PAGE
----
I’d like to include the Cat’s Paw and/or the Rosebud motif somewhere in the shawl. If I do, then I need to also include some eyelet motifs elsewhere to balance things. I am also leaning toward small trees and/or ferns designed to echo the diamond pattern so prevalent in the large border. The problem with trees and ferns is that they are directional. They have distinct tops and bottoms. If I include them, I will have to rethink my borders out design and look to the traditional way of putting the shawl together: sewing / grafting it all together. But let me not panic now. It’s too early in the design process to run around with my hair on fire.

Good news! The Skipper is wood working again. He is spending time in his two man caves: the basement and garage. I, on the other hand, have ordered the final book I wanted on Shetland Lace called A Legacy of Shetland Lace. I could just squeal with delight!

The last bit of info I want to share happened to me Friday and I want to pass it along to other women who might be going through or know women who are going through breast cancer stuff. I went to the dentist on Friday. It seems that when a woman receives breast cancer treatment one of the things that takes a negative hit is saliva. That’s right, the much under rated, never thought about, spit in our mouths. Saliva is crucial to teeth and gum health. It provides much needed calcium and other enzymes that teeth and gums need to counteract the bacteria, plaque, etc. Cancer treatment significantly reduces the amount of saliva produced and wipes clean what little is left of the calcium and enzymes needed to maintain dental health. Say hello to root canal work. The R and C words when put together are in the top 5 of the least favorite words I want to hear. If you are going through breast cancer, see your dentist and start an oral hygiene routine that will help women like us avoid expensive dentistry while keeping our mouth and teeth healthy.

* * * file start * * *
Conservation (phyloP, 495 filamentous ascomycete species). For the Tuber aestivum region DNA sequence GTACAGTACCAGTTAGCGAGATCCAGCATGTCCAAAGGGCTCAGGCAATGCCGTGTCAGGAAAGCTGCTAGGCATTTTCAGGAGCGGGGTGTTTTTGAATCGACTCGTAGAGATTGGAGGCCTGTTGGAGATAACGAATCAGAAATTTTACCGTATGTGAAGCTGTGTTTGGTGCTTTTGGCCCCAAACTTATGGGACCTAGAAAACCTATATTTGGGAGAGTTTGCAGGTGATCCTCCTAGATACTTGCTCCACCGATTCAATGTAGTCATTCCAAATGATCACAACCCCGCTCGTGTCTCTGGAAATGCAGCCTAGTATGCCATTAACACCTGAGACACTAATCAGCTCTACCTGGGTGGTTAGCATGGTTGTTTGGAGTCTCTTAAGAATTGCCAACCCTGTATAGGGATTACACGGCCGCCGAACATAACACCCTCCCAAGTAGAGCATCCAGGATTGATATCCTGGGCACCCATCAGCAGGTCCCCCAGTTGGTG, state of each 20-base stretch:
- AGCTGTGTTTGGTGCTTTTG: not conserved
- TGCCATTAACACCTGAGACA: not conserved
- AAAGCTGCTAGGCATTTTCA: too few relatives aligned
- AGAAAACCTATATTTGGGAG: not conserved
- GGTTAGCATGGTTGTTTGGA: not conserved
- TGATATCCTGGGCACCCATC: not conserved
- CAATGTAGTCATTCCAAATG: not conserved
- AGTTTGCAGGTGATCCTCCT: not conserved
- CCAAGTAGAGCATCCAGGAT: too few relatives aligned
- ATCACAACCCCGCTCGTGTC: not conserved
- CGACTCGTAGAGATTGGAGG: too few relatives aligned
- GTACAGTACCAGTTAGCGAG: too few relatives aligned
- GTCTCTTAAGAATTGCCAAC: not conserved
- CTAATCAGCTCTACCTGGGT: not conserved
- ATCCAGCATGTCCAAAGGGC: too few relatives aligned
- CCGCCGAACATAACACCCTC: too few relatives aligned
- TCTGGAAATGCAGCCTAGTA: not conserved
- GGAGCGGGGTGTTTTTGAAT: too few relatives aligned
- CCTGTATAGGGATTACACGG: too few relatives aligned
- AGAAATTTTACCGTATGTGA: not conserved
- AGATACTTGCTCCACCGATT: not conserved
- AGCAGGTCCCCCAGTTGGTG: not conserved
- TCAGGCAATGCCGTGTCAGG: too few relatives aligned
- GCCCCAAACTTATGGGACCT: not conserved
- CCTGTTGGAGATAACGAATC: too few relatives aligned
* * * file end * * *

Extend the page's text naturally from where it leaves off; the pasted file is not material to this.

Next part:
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Wake to sound of dog retching.

Start day over. In kitchen, get ready to have breakfast. Suddenly hear dog crunching and know nothing he normally eats would sound like that. Whip head around, pull neck muscle, pour cereal onto counter instead of into bowl.

Move to living room. Pick up remote, press button to turn on television. Notice popping sound, bright flash across screen, followed by burning smell. Rip all wires out of back of non-working tv to prevent fire.

See dog steal disconnected USB cord. Chase to retrieve cord before dog eats that too. Count this as the day’s aerobic exercise.

Lay out clothes to wear. Get ready to shower, step over child safety gate that keeps dog out of bathroom so he doesn’t dig up more tile and eat the grout, flick on bathroom light, light bulb blows out.

Find ladder. Find correct light bulb. Realize day is getting away from me. Feel pressure start to build.